Grant December 01, 2012 at 08:08 PM
Lon Uso needs to be more careful with "the facts" regarding California's supposedly low high school graduation rates. Considering the huge range of ethnicities in our state- more than 350 languages and dialects are spoken within LA County- our educational system is far from broken. We are not even in the bottom quintile: we rank 39, just ahead of New York. Incidentally, The bottom quintile consists of AZ (41), Alaska (42), Alabama (43), Florida (44), NM (45), Georgia (46), Mississippi (47), Louisiana (48), South Carolina (49) and Nevada (50). As for CSUD, our district has a graduation rate of 96.5%, much higher than California's average of 85.1%.
randy December 01, 2012 at 10:04 PM
Shelly, and teachers need to pay attention their own children and anyone's in this American society. Right now, they cannot due to the real world requiring them to figure out what to do with EL, special needs, gang members, addicts especially gifted and talented. Too many going onin the district. The real world bashes public school teachers and the students due to attitude changes. More than ever parents are not paying attention their own kids will be your kids' future friends. CUSD has wonderful schools. Good luck everyone.
Lon Uso December 02, 2012 at 02:23 AM
Why are you making excuses for failure instead of trying to find solutions? Are these children that you are talking about stupid and unable to learn English or do we have a progressive problem (bleeding hearts) as to how to teach them? my family emigrated to the US from Mexico and didn't speak a word of English. I had the advantage that during that time they only taught 1 language and I was forced to learn it. I was premed and ed at UCI in the early '70s and was recruited to teach a Title 1 class for Hispanic elementary students. They gave me a book in Spanish to teach them. I threw it away and taught them English and self respect, they advanced 1 1/2 years that year after advancing 1/2 year previously. We will fix the problem when we stop being politically correct and teach again. You are proud of 39th? well, that's the other problem. And you are selfish to boot, CUSD is not the only problem, California is broken.
Dawn Urbanek December 02, 2012 at 03:48 AM
California's rising standards of living and outstanding public schools and universities once attracted millions seeking upward economic mobility. But then something went radically wrong as California legislatures and governors built a welfare state on high tax rates, liberal entitlement benefits, and excessive regulation. The results, though predictable, are nonetheless striking. From the mid-1980s to 2005, California's population grew by 10 million, while Medicaid recipients soared by seven million; tax filers paying income taxes rose by just 150,000; and the prison population swelled by 115,000. http://online.wsj.com/article/SB10001424052702304537904577277242682364690.html
Lon Uso December 02, 2012 at 02:30 PM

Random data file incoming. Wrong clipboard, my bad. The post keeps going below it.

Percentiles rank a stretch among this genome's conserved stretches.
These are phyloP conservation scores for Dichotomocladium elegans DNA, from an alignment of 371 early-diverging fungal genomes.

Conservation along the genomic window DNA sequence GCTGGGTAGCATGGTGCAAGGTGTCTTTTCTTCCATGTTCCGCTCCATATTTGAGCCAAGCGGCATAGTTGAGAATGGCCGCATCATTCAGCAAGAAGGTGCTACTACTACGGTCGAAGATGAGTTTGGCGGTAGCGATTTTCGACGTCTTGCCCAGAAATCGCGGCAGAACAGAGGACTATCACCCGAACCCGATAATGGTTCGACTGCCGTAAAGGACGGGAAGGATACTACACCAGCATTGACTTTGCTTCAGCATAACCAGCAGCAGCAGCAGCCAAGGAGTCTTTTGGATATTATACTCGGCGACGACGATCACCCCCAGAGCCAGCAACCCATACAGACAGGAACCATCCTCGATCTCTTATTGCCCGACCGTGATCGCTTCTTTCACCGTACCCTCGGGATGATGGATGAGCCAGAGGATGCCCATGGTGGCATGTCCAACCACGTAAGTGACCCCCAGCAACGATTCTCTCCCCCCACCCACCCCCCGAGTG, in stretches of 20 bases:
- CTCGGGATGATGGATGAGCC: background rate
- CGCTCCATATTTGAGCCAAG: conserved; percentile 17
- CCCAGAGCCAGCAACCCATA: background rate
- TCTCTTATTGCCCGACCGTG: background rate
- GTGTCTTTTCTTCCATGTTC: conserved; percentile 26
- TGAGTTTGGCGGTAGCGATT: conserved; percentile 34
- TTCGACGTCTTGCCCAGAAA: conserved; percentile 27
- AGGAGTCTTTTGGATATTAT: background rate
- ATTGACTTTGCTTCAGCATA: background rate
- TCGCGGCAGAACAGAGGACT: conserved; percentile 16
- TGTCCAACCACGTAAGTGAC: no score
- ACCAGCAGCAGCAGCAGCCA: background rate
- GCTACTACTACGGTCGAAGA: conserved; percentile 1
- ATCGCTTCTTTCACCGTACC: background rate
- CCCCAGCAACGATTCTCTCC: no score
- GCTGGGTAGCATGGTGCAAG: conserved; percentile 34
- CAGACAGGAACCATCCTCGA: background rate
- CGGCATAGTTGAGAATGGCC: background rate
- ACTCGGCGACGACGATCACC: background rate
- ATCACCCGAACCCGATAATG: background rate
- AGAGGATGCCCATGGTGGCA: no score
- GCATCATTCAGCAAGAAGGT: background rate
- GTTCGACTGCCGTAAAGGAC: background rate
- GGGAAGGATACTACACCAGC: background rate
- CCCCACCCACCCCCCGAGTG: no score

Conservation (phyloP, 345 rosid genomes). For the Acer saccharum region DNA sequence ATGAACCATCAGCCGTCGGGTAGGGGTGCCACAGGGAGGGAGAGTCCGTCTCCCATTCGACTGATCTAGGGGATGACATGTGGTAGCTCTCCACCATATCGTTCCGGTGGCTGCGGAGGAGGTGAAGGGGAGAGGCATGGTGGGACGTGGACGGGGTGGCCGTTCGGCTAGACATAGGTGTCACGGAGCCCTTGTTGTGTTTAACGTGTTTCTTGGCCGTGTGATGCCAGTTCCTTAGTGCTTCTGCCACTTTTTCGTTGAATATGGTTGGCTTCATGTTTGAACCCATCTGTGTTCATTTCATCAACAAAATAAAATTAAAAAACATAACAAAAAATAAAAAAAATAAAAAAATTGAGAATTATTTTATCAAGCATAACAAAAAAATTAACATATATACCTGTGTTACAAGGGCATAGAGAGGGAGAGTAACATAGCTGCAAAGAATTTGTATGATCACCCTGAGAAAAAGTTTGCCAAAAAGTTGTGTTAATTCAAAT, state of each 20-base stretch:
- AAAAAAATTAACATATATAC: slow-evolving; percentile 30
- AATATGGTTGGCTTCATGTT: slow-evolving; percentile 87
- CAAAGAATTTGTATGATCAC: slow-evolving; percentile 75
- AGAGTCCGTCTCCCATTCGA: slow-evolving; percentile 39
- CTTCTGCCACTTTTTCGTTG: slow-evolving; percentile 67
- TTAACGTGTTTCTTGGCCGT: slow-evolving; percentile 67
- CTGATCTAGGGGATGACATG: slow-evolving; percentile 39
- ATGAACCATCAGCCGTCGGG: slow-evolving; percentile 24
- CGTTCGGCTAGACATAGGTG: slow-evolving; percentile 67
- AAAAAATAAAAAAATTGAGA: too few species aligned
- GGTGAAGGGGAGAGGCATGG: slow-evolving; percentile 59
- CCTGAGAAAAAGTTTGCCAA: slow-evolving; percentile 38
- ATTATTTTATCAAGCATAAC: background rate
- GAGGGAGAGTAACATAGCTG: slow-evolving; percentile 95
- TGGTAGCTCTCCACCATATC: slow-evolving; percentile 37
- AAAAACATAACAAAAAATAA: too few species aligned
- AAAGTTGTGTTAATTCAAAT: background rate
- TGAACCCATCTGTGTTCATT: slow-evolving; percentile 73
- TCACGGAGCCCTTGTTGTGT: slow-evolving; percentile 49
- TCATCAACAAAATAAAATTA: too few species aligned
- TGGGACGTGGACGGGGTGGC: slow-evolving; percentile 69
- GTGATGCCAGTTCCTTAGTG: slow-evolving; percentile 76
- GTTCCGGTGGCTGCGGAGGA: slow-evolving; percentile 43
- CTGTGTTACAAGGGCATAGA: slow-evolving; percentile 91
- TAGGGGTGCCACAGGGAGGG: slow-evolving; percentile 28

and this is what the truth tastes like, thanks Dawn. And in fact, after Prop 30 you will see that many top producers will be leaving the State.
shelly December 03, 2012 at 07:55 PM
Lon, I doubt it.
shelly December 03, 2012 at 07:57 PM
Dawn, You need to use quotation marks when you copy and paste other people's opinions.
Lon Uso December 03, 2012 at 08:48 PM
Doubt all you want shelly but I have 5 friends that are moving their businesses out of state to Nevada, Washington or Texas. They are selling all of their real estate holdings in California and reinvesting in those other states to get out of the clutches of the Franchise Tax Board. Your progressive buddies will say good riddance but California will miss those hundreds of thousands in revenue from these wealthy entrepreneurs. For many this was the proverbial straw. With all the talk about getting rid of the deduction for charitable giving and a Fed that has taken the responsibility to take care of everybody by taxing the upper middle class and the wealthy, those contributions are going to dry up and the real poor will suffer the most. But you keep telling yourself what a great idea this all is.
shelly December 03, 2012 at 09:23 PM
Lon Uso, I know people who are moving to CA and I am sure you do too but you will not state it here because it is against the point you wish to make. There are new businesses growing in CA. My husband works with some of these companies. I admit and am proud of the fact that I am liberal. I believe in a hand up. My "buddies" are across the spectrum. Progressive, conservative, rich, middle income and very poor. I know the the prejudices that some people have about programs that lend a helping hand to those who are temporary in need. For some they do not mind helping and for some they move away because as you say they feel they are being asked to do too much. We are lucky to live in the USA where we have a choice. We are also very lucky to live in CA where the streets are pretty clear of potholes and relatively safe because drivers are regulated, where there are pollution laws so that we can breath and do not fear a smog out like in Mexico City or Beijing, where we can feel relatively safe eating most of the produce and food we purchase, where we feel relaltively safe going into a building or driving across a bridge, where we feel if there is crisis or we need protection emergency services will be available, where if we have little to no money an education and healthcare will still be available for our children. And I am from WA and I know people who moved up there and then promptly moved back becaue of the weather.